At the Healthcare for All, Y’All event Sunday at Blue Ridge Community College in Flat Rock, Joel R. Segal, who as a legislative aide to U.S. Rep. John Conyers of Michigan worked to help pass the Affordable Care Act, offered a surprising take on it: “None of us wanted that bill. The basic idea was — let’s get this, then proceed to move toward single payer.”
Gruffly charming in the manner of Joe Biden, Segal outlined the contours of a more radical plan he helped Conyers author in 2003: House Resolution 676, or the Expanded and Improved Medicare for All Act. Conyers has proposed the bill in every Congress since then. If adopted, it would transition the entire American health care system to one in which private providers are reimbursed by public dollars, as with Medicare.
Segal was invited to headline the event by Kyra Moore, who organizes Henderson County’s chapter of Our Revolution, the progressive political group spun out of U.S. Sen. Bernie Sanders’s 2016 presidential campaign. After seeing Segal speak in November, Moore asked him to come to Henderson County and reprise his talk. Afflicted with bipolar disorder, a condition that prevented her from getting health insurance through the years, Moore told Xpress a list of horror stories. Once, she stopped treatment to disprove her pre-existing condition and ended up in a psychiatric institution; another time, she was dropped from her employer-provided insurance during a stay in an institution and left with tens of thousands of dollars of debt.
Thanks to her experience, she emphasizes the potential social impact of the transition to universal health care. “Really, it’s better not to look at this as a political issue,” she said. “Look at it as a social issue, an economic issue, a health issue and an ethics issue.”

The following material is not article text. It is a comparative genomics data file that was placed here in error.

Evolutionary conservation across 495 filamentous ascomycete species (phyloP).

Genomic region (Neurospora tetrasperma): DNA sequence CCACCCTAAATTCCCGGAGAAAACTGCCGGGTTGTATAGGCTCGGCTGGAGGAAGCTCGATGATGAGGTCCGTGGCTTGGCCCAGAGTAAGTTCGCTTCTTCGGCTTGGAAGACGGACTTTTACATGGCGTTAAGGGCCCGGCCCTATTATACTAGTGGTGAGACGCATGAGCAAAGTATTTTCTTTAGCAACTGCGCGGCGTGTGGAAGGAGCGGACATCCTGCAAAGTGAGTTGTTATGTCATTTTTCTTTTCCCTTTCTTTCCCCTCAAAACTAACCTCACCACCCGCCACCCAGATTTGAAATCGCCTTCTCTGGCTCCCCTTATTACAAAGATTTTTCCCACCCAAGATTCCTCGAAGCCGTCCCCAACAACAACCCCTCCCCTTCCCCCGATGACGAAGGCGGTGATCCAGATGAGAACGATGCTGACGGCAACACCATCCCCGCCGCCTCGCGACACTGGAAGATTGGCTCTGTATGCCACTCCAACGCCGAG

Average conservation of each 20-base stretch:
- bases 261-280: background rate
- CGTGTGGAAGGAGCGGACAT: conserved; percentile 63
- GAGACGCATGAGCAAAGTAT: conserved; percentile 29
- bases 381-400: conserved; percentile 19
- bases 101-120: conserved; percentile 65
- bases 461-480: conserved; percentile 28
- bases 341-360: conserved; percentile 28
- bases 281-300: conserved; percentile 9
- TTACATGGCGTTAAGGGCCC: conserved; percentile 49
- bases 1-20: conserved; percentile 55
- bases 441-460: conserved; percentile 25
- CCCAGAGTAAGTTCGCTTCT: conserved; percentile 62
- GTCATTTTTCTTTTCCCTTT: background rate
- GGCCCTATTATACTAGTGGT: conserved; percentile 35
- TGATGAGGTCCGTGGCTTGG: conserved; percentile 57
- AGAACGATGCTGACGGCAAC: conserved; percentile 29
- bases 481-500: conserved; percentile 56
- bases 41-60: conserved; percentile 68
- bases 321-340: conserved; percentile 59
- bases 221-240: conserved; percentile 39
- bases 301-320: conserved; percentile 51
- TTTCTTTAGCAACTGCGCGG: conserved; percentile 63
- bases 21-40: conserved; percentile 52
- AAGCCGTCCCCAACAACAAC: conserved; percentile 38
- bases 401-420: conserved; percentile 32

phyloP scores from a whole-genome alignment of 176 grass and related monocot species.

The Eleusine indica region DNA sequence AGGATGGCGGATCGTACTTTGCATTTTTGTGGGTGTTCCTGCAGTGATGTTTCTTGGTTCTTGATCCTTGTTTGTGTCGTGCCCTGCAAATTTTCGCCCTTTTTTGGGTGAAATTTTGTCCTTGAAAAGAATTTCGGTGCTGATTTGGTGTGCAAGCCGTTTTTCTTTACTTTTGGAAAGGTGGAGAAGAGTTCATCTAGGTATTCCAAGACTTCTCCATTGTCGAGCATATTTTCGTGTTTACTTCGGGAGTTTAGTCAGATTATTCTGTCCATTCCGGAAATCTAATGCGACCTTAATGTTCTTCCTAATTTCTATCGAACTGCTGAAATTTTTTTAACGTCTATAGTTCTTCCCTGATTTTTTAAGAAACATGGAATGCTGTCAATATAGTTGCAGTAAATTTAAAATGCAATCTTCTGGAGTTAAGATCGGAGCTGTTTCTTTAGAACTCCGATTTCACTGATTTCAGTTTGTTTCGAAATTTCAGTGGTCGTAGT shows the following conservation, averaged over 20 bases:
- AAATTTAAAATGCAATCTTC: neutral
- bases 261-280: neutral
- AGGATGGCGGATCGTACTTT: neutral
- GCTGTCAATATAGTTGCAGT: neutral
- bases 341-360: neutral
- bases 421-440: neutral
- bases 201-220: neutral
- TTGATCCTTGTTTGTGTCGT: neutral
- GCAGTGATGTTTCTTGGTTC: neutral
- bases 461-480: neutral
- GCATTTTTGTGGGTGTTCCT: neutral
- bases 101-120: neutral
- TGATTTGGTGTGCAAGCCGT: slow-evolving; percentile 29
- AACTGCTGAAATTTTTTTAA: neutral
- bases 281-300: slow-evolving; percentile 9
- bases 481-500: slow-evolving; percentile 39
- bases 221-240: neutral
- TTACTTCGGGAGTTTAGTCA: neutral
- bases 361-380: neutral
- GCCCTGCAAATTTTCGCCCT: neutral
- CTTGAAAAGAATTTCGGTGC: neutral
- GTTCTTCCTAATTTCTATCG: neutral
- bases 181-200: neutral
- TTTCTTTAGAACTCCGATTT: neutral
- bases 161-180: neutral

Local organizations of various stripes helped to sponsor the event and set up booths outside to schmooze before the talk began. Scott Donaldson, a Democrat and doctor hoping to challenge Mark Meadows for his congressional seat, was in attendance, as was the team of Philip Price, Donaldson’s primary opponent and himself a supporter of universal health care. The county NAACP, Asheville’s Democratic Socialists of America, and the Namaste Center of Flat Rock also sponsored and brought booths.
Marsha Fretwell, an introductory speaker from Healthcare for All WNC, recalled that in her work as a doctor in a federally qualified health center, the absence of sufficient funding meant that “we had to knit things together.”
People cannot wait to get to 65, Fretwell said, and get Medicare. “It’s like the golden ticket.”
Segal detailed the many benefits that expanding Medicare could have. After an initial transitional cost to establish the new system, a universal Medicare-style program would save money, he explained, by emphasizing preventive care and by keeping the cost of prescription drugs down — the government would have more negotiating power, after all, than do private insurers.
Segal did not spare many kind words for those private insurers, who he sees as sweeping up dollars that could otherwise be spent on care. Blaming administrative bloat and inflated drug costs, Segal presented data that indicated the U.S. spends more than twice what other industrialized countries spend per capita on health care and has worse health outcomes than countries using public models.
Changing the model to single payer will require political pressure not only “in the streets, but in the suites,” Segal said. Success will involve both “relentless organizing” and a “good lobby” to reach those on Capitol Hill. But everyone in attendance could start, Segal suggested, by pressuring Hendersonville’s City Council to pass a resolution in favor of HR676.
Given the high cost and poor performance of American health care, why has single payer not been more popular before now? “The insurance industry stokes fear into the hearts of Americans,” Segal said. “Because they know that single payer works.”